S-h-e-t . . . Shet, pan!  That too would have been handsomely done, if you hadn't handled catridge instead of shetting 'pan; but I suppose you wasn't noticing. Now 'tention one and all, gentlemen, and do that motion again.

Shet, pan!  Very good, very well indeed; you did that motion equal to any old soldier; you improve astonishingly.

"Handle, catridge!  Pretty well, considering you done it wrong end foremost, as if you took the catridge out of your mouth, and bit off the twist with the catridge-box.

"Draw, rammer!  Those who have no rammers to their guns need not draw, but only make the motion; it will do just as well, and save a great deal of time.

"Return, rammer! Very well again. But that would have been done, I think, with greater expertness if you had performed the motion with a little more dexterity.

"S-h-o-u-l—Shoulder, foolk!  Very handsomely done indeed!  Put your guns on the other shoulder gentlemen.

Order, foolk!  Not quite so well, gentlemen; not quite altogether; but perhaps I did not speak loud enough for you to hear me all at once.  Try once more, if you please. I hope you will be patient, gentlemen; we will soon be through . . . ."

Order, foolk!  Handsomely done, gentlemen!  Very handsomely done! and all together too, except that one half of you were a leetle too soon, and the other half a leetle too late.

"In laying down your guns, gentlemen, take care to
lay the locks up and the other side down.

" ‘Tention the whole!  Ground, foolk!  Very well.

Charge bayonet!”

(Some of the men) — "That can't be, captain: pray look again; for how can we charge bayonet without our guns ?"

(Captain) — "I don't know as to that, but I know I'm right, for here 'tis printed in the book;  c-h-a-r—yes, charge, bayonet, that's right, that's the word, if I know how to read. Come, gentlemen, do pray charge bayonet!  Charge, I say!  Why don't you charge!  Do you think it aint so?  Do you think I have lived to this time o' day, and don't know what charge bayonet is? Here, come here, you may see for yourselves; it's as plain as the nose on your fa—stop—stay—no—halt! no!  Faith, I'm wrong!  I turned over two leaves at once.  I beg your pardon, we will not stay out long; and we'll have something to drink as soon as we have done.  Come, boys, get off the stumps and logs, and take up your guns; we'll soon be done: excuse me if you please.

"Fix, bayonet!"

Advance, arms!  Very well done: turn the stocks of your guns in front, gentlemen, and that will bring the barrels behind; hold them straight up and down, if you please; let go with your left, and take hold with your right hand below the guard.  Steuben says the gun should be held p-e-r—pertic'lar; yes, you must always mind and hold your guns very pertic'lar.  Now boys 'tention the whole!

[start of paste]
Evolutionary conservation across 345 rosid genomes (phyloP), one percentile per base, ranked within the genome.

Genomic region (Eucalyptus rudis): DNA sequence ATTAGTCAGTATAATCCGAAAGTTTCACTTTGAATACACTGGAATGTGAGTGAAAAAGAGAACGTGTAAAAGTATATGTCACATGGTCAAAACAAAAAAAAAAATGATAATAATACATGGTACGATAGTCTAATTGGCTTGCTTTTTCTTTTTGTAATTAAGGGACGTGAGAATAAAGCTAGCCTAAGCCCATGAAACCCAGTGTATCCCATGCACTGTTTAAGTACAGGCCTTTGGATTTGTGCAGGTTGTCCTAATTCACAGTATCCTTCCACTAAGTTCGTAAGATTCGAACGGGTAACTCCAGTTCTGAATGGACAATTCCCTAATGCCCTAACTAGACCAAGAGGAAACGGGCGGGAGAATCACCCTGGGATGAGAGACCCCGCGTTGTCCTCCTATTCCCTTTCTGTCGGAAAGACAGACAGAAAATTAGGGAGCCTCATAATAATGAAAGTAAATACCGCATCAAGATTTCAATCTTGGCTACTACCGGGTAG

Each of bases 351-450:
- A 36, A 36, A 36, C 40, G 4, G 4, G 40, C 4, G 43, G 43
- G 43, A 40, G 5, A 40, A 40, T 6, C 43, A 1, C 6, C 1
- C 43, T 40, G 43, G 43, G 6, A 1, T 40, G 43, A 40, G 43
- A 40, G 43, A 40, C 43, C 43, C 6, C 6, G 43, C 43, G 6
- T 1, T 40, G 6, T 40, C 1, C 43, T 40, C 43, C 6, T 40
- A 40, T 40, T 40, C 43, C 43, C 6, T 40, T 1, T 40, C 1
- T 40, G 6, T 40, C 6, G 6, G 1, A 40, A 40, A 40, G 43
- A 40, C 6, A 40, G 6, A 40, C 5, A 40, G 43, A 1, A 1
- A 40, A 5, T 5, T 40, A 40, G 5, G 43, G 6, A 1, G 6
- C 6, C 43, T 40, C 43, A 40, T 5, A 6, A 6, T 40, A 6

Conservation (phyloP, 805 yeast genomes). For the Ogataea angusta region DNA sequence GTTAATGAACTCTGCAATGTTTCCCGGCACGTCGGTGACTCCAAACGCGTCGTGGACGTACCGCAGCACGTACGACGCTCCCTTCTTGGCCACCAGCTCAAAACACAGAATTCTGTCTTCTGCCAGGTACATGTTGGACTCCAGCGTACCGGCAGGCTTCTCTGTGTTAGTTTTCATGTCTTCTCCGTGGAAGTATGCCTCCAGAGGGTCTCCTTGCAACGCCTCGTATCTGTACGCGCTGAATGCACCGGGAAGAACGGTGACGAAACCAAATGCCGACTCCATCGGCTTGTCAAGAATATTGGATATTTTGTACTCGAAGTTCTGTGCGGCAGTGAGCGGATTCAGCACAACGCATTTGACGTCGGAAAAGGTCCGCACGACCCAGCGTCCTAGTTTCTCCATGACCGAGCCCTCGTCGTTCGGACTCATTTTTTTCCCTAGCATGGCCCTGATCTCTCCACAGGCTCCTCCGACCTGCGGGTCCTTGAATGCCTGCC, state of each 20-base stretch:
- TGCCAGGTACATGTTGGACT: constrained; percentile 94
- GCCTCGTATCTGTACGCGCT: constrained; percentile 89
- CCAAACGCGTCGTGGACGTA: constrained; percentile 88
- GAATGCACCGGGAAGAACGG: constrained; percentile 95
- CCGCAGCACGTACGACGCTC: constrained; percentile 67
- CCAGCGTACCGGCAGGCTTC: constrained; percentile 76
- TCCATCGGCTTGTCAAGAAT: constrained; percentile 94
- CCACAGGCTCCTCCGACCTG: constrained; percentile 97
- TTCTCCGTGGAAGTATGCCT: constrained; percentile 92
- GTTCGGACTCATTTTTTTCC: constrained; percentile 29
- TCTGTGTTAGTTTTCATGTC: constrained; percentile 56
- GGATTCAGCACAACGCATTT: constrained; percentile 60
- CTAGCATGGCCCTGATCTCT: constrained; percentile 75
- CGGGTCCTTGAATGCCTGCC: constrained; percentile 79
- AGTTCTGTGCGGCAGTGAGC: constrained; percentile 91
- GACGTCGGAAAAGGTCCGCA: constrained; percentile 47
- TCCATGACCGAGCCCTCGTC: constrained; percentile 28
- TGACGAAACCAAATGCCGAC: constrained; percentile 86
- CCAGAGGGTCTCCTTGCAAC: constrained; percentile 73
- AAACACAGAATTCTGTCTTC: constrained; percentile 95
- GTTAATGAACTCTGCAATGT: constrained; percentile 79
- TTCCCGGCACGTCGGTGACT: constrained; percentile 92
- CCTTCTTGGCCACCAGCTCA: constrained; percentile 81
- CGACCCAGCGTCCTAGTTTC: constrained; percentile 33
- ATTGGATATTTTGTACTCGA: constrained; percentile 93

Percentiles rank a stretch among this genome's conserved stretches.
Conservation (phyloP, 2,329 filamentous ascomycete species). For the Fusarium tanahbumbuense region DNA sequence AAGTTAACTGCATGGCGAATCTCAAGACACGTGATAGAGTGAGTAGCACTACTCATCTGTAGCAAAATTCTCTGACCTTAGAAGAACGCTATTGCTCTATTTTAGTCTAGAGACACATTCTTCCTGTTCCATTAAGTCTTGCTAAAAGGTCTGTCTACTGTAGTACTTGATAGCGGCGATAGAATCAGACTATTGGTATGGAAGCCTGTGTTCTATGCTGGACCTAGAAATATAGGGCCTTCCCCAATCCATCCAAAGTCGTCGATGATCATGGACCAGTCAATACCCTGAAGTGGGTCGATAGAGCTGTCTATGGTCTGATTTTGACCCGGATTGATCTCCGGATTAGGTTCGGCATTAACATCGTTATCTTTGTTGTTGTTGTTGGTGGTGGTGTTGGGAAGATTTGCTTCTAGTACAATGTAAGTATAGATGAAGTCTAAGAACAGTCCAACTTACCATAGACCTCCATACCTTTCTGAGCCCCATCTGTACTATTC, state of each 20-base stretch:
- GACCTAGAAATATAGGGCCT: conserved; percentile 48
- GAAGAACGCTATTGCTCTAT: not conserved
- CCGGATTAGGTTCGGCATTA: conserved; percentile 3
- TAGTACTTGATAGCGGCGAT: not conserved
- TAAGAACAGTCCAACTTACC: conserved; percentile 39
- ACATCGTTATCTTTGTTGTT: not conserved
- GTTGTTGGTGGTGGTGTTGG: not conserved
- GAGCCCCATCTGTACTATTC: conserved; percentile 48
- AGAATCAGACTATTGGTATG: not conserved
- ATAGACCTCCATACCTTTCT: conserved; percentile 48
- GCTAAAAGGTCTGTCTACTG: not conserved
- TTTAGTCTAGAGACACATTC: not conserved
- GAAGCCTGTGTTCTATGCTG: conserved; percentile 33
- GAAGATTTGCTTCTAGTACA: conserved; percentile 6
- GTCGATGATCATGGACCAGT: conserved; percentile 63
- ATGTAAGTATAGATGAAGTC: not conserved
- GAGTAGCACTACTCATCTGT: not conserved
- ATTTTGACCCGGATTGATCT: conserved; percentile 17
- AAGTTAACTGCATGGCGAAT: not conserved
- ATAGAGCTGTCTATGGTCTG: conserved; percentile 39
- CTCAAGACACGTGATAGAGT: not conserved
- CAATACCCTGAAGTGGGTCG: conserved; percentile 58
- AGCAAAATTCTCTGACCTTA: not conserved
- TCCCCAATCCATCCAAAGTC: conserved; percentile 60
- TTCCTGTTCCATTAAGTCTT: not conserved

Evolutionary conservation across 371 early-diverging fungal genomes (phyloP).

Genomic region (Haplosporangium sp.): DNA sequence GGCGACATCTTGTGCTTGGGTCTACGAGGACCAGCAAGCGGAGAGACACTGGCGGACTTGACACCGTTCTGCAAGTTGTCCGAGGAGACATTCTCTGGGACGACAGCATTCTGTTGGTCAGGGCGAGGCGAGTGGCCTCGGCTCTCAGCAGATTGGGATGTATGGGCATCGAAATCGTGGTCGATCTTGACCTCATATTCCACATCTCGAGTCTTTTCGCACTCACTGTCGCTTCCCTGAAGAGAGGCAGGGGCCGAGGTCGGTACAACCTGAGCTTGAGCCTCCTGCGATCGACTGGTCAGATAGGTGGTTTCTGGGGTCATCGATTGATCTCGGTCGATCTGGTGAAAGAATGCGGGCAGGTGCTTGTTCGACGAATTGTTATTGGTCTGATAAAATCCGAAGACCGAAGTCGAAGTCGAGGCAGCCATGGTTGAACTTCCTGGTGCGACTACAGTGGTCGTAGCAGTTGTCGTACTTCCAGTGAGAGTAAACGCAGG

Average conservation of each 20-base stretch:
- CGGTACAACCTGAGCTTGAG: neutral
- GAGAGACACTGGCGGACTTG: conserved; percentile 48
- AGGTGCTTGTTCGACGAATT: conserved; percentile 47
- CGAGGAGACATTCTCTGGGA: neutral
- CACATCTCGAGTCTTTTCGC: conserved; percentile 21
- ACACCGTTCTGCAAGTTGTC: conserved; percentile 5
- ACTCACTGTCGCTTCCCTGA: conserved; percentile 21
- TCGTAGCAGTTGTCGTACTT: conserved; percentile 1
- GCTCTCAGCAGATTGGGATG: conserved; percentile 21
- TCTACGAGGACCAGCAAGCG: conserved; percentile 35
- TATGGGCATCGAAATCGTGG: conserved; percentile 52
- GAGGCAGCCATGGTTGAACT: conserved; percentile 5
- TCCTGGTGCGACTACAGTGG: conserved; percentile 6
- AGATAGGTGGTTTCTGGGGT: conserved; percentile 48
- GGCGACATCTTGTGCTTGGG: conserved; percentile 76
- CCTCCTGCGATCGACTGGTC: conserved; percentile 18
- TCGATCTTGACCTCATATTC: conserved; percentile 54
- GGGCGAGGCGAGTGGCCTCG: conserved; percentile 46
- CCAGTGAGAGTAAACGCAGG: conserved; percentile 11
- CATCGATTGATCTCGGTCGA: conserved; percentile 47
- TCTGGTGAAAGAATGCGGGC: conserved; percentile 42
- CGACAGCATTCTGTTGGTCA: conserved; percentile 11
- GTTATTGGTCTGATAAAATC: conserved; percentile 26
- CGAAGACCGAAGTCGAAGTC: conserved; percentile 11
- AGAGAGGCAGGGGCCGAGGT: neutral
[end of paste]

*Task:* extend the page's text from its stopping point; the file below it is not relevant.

“Present, arms!  Very handsomely done! only hold your gun over t'other knee — t'other hand up — turn your hands round a little, and raise them up higher — draw t'other foot back — now you are nearly right — very well done.

"Gentlemen, we come now to the revolutions.  Men, you have all got into a sort of snarl, as I may say; how did you all get into such a higglety pigglety?"

The fact was, the shade had moved considerably to the eastward, and had exposed the right wing of these hardy veterans to a galling fire of the sun. Being poorly provided with umbrellas at this end of the line, they found it convenient to follow the shade; and in huddling to the left for this purpose, they changed the figure of their line from that of a crescent to one which more nearly resembled a pair of pothooks.

"Come, gentlemen," says the captain, "spread yourselves out again into a straight line; and let us get into the wheelings and other matters as soon as possible."

But this was strenuously opposed by the soldiers.  They objected to going into the revolutions at all, inasmuch as the weather was extremely hot, and they had already been kept in the field upward of three quarters of an hour.  They reminded the captain of his repeated promise to be as short as he possibly could, and it was clear he could dispense with all this wheeling and flourishing if he chose.  They were already very thirsty, and if he would not dismiss them, they declared they would go off without dismission, and get something to drink, and he might fine them if that would do him any good; they were able to pay their fine, but would not go without drink to please anybody; and they swore they would never vote for another captain who wished to be so unreasonably strict.